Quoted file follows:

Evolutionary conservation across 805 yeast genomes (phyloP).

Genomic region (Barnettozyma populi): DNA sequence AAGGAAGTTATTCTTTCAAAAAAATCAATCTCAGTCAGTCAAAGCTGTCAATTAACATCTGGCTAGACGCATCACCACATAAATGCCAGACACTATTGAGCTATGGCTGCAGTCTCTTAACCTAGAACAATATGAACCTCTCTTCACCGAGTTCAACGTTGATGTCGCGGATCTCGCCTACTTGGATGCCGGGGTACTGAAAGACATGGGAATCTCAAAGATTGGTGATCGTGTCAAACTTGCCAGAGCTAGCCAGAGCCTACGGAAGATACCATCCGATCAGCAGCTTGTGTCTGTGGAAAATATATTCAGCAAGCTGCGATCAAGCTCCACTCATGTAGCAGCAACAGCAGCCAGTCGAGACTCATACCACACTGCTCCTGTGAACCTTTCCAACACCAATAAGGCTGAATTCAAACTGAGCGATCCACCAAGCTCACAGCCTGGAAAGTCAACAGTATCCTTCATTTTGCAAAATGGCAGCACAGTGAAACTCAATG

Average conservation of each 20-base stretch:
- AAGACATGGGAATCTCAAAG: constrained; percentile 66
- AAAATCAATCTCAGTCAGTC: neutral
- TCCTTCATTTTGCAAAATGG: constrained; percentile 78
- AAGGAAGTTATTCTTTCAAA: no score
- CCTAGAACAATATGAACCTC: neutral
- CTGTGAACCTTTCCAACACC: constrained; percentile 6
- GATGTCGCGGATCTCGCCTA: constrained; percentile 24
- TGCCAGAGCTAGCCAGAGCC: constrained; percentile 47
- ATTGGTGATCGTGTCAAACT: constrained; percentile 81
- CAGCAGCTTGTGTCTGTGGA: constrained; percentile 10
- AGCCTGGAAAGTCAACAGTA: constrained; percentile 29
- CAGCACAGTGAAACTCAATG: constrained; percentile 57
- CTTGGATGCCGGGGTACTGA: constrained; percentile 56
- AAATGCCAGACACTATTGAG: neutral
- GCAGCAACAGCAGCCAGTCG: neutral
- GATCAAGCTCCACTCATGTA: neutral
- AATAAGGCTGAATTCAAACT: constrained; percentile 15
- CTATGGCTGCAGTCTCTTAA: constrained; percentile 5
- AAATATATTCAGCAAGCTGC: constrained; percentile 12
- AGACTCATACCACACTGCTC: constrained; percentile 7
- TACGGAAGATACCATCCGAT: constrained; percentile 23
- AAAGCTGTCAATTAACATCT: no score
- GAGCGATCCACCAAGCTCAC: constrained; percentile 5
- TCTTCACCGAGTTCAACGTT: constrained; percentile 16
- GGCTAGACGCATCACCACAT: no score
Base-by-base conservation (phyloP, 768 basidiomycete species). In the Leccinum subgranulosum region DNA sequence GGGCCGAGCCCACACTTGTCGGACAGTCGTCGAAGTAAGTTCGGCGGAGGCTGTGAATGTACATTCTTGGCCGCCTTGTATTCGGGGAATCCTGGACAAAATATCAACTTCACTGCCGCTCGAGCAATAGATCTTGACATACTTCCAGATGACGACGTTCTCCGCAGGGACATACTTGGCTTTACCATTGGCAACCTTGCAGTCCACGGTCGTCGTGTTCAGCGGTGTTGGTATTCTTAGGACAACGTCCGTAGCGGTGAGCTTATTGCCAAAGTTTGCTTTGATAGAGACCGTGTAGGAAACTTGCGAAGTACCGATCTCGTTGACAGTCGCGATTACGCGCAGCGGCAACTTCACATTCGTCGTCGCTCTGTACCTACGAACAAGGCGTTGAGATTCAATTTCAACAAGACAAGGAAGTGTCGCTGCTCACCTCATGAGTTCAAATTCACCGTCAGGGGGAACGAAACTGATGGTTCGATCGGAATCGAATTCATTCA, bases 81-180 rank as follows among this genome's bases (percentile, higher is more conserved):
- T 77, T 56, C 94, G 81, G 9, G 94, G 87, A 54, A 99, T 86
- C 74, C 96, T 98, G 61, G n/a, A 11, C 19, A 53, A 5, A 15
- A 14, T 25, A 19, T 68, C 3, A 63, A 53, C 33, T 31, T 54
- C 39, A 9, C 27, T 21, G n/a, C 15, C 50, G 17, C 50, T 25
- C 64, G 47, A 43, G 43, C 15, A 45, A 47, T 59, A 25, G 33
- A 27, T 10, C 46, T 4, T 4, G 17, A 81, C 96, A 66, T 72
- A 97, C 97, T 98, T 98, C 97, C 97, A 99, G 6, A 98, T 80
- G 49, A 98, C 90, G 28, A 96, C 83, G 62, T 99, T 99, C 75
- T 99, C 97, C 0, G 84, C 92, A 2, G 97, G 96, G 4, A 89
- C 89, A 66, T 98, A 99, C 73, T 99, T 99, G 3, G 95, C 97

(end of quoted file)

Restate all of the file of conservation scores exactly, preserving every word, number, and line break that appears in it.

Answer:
Evolutionary conservation across 805 yeast genomes (phyloP).

Genomic region (Barnettozyma populi): DNA sequence AAGGAAGTTATTCTTTCAAAAAAATCAATCTCAGTCAGTCAAAGCTGTCAATTAACATCTGGCTAGACGCATCACCACATAAATGCCAGACACTATTGAGCTATGGCTGCAGTCTCTTAACCTAGAACAATATGAACCTCTCTTCACCGAGTTCAACGTTGATGTCGCGGATCTCGCCTACTTGGATGCCGGGGTACTGAAAGACATGGGAATCTCAAAGATTGGTGATCGTGTCAAACTTGCCAGAGCTAGCCAGAGCCTACGGAAGATACCATCCGATCAGCAGCTTGTGTCTGTGGAAAATATATTCAGCAAGCTGCGATCAAGCTCCACTCATGTAGCAGCAACAGCAGCCAGTCGAGACTCATACCACACTGCTCCTGTGAACCTTTCCAACACCAATAAGGCTGAATTCAAACTGAGCGATCCACCAAGCTCACAGCCTGGAAAGTCAACAGTATCCTTCATTTTGCAAAATGGCAGCACAGTGAAACTCAATG

Average conservation of each 20-base stretch:
- AAGACATGGGAATCTCAAAG: constrained; percentile 66
- AAAATCAATCTCAGTCAGTC: neutral
- TCCTTCATTTTGCAAAATGG: constrained; percentile 78
- AAGGAAGTTATTCTTTCAAA: no score
- CCTAGAACAATATGAACCTC: neutral
- CTGTGAACCTTTCCAACACC: constrained; percentile 6
- GATGTCGCGGATCTCGCCTA: constrained; percentile 24
- TGCCAGAGCTAGCCAGAGCC: constrained; percentile 47
- ATTGGTGATCGTGTCAAACT: constrained; percentile 81
- CAGCAGCTTGTGTCTGTGGA: constrained; percentile 10
- AGCCTGGAAAGTCAACAGTA: constrained; percentile 29
- CAGCACAGTGAAACTCAATG: constrained; percentile 57
- CTTGGATGCCGGGGTACTGA: constrained; percentile 56
- AAATGCCAGACACTATTGAG: neutral
- GCAGCAACAGCAGCCAGTCG: neutral
- GATCAAGCTCCACTCATGTA: neutral
- AATAAGGCTGAATTCAAACT: constrained; percentile 15
- CTATGGCTGCAGTCTCTTAA: constrained; percentile 5
- AAATATATTCAGCAAGCTGC: constrained; percentile 12
- AGACTCATACCACACTGCTC: constrained; percentile 7
- TACGGAAGATACCATCCGAT: constrained; percentile 23
- AAAGCTGTCAATTAACATCT: no score
- GAGCGATCCACCAAGCTCAC: constrained; percentile 5
- TCTTCACCGAGTTCAACGTT: constrained; percentile 16
- GGCTAGACGCATCACCACAT: no score
Base-by-base conservation (phyloP, 768 basidiomycete species). In the Leccinum subgranulosum region DNA sequence GGGCCGAGCCCACACTTGTCGGACAGTCGTCGAAGTAAGTTCGGCGGAGGCTGTGAATGTACATTCTTGGCCGCCTTGTATTCGGGGAATCCTGGACAAAATATCAACTTCACTGCCGCTCGAGCAATAGATCTTGACATACTTCCAGATGACGACGTTCTCCGCAGGGACATACTTGGCTTTACCATTGGCAACCTTGCAGTCCACGGTCGTCGTGTTCAGCGGTGTTGGTATTCTTAGGACAACGTCCGTAGCGGTGAGCTTATTGCCAAAGTTTGCTTTGATAGAGACCGTGTAGGAAACTTGCGAAGTACCGATCTCGTTGACAGTCGCGATTACGCGCAGCGGCAACTTCACATTCGTCGTCGCTCTGTACCTACGAACAAGGCGTTGAGATTCAATTTCAACAAGACAAGGAAGTGTCGCTGCTCACCTCATGAGTTCAAATTCACCGTCAGGGGGAACGAAACTGATGGTTCGATCGGAATCGAATTCATTCA, bases 81-180 rank as follows among this genome's bases (percentile, higher is more conserved):
- T 77, T 56, C 94, G 81, G 9, G 94, G 87, A 54, A 99, T 86
- C 74, C 96, T 98, G 61, G n/a, A 11, C 19, A 53, A 5, A 15
- A 14, T 25, A 19, T 68, C 3, A 63, A 53, C 33, T 31, T 54
- C 39, A 9, C 27, T 21, G n/a, C 15, C 50, G 17, C 50, T 25
- C 64, G 47, A 43, G 43, C 15, A 45, A 47, T 59, A 25, G 33
- A 27, T 10, C 46, T 4, T 4, G 17, A 81, C 96, A 66, T 72
- A 97, C 97, T 98, T 98, C 97, C 97, A 99, G 6, A 98, T 80
- G 49, A 98, C 90, G 28, A 96, C 83, G 62, T 99, T 99, C 75
- T 99, C 97, C 0, G 84, C 92, A 2, G 97, G 96, G 4, A 89
- C 89, A 66, T 98, A 99, C 73, T 99, T 99, G 3, G 95, C 97